There is a picture on the wall of my father and me. I am still a little boy, no more than three or four years in age. My father is still a young man; we might say that he is in the prime of his life. In the picture, we are standing on the front porch of the house where we lived when we first moved to Tulsa. I am grasping the black railing that surrounds the porch. My father is towering above me, waving toward the camera. It’s an old black and white photo, and a snapshot of life.
A wave is such a friendly gesture. A kindly raised hand is a greeting that calls to others and tells them that they are welcome. It is an observance that says we have recognized one another even if we cannot be close enough to speak the words. It is a longing to reach across the time and distance and grasp the hand that is now raised. It is a parting gesture that expresses gratitude for having seen you and desire to see you again.
I have seen my father’s raised hand many times. Once or twice it was raised behind me, just before being applied to the seat of my pants. I have also seen it raised while standing in a baptismal pool as he prepared to immerse someone into Christ. I have seen his hand raised as he gestures in the midst of a point in a lesson. I have seen his hand raised at many times and for many purposes, but never have I seen it raised in anger. It was the same hand, much the same gesture, and truly from the same heart.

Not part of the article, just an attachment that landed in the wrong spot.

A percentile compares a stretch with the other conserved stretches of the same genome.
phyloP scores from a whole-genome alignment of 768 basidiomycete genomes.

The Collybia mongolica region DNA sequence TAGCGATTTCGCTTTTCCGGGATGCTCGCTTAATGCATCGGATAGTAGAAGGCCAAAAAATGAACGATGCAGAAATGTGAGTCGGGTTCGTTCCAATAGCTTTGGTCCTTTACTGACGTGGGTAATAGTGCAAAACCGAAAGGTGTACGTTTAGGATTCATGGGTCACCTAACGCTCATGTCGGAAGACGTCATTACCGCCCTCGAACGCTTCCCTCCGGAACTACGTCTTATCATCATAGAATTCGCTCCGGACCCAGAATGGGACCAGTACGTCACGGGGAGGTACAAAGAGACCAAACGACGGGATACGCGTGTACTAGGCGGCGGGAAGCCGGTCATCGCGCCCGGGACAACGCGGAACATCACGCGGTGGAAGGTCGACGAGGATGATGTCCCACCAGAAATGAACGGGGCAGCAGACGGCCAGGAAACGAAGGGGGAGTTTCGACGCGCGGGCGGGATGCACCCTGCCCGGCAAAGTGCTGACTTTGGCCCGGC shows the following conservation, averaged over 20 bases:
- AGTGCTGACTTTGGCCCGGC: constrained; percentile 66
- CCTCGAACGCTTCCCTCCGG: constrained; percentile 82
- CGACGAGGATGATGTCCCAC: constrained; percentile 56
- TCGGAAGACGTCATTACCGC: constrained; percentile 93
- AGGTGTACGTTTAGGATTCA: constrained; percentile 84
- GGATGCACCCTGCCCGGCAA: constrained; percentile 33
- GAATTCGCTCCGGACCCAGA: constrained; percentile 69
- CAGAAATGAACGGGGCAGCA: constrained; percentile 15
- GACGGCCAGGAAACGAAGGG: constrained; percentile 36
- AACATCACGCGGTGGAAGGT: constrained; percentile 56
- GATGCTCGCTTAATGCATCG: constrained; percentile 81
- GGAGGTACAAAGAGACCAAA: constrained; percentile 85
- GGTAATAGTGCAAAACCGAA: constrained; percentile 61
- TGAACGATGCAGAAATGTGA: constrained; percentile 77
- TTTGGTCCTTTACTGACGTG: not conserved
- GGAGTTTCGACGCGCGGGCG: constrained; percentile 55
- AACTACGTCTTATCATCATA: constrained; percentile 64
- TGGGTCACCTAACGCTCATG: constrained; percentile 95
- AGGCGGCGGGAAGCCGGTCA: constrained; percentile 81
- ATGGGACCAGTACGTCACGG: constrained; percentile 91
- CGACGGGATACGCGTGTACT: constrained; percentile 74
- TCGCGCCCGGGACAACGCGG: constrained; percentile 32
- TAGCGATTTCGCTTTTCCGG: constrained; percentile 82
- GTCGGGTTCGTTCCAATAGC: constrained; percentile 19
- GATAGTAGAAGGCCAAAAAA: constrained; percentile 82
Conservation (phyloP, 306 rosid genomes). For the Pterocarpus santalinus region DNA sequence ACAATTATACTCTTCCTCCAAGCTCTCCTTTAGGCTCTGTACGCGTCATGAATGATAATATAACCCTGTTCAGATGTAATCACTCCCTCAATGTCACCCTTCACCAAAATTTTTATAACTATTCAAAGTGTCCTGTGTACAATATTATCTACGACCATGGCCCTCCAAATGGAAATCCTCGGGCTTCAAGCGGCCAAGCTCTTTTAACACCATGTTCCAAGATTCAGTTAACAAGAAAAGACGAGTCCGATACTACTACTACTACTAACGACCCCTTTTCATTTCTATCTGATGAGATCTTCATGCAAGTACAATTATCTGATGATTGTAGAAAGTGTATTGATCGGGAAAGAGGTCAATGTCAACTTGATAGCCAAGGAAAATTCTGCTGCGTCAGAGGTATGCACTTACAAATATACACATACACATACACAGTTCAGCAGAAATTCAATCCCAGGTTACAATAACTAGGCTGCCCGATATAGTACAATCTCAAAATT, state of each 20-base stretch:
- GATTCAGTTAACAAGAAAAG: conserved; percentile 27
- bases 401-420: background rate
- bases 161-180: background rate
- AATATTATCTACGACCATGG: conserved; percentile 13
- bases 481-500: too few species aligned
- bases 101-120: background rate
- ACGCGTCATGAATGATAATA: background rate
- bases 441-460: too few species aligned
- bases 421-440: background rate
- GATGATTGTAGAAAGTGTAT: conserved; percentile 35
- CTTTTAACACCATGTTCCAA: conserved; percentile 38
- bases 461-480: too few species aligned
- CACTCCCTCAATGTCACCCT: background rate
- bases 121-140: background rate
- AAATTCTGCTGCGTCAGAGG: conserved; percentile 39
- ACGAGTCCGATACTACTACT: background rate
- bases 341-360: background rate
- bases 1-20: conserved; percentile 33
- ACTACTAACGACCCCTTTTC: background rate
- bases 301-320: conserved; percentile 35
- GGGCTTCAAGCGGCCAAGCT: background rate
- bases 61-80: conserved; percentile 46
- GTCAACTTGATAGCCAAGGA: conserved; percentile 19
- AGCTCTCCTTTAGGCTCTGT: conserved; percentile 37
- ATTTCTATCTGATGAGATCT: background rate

I have often thought of the picture of that young prodigal as he neared home. The burdens of his life must have seemed so great. He had seen a side of life that he may have wished he had never seen. He knew his own mistakes. He had even come to accept his losses. He was not the same young man who had left his father’s home, not so long ago. It must have been quite a journey, as he trekked toward home. There must have been wonder in his mind, even as he rehearsed his apologetic speech. He did not know what kind of reception would meet him. Then there was his father. What a marvelous picture it is. There is all the depth of emotion that anyone could desire. It was that young reprobate’s father that was running to greet him. What an embrace it was. It would be hard not to be touched by that moment. It would be hard not to feel the power of that embrace, and to be enveloped in the genuineness of that love.
So, we pass through the years. We may not wander as prodigals, but still we wander. As the line of the song says, “I found myself further and further from my home.” Then a picture calls. It is a remembrance that touches on so many things. It is a hand raised to wave and gesture through the years. It is a siren call to love and value.
Visits to home and my father are far too short now. They are filled with love and admiration. As I leave, there is always a familiar scene. My father stands at the edge of the driveway, in front of his house. There he raises that hand and waves. He is an old man now, and the days are more precious. I don’t know how many more times I will see him wave to me. But I will not forget them, and see them as one.
I will not hurry the day, but the thought of a poem by James Whitcomb Riley comes to mind.
With a cheery smile and the wave of the hand
He has wandered into an unknown land,
And he left us dreaming how very fair
I needs must be since he lingers there.
I hope you get the picture.
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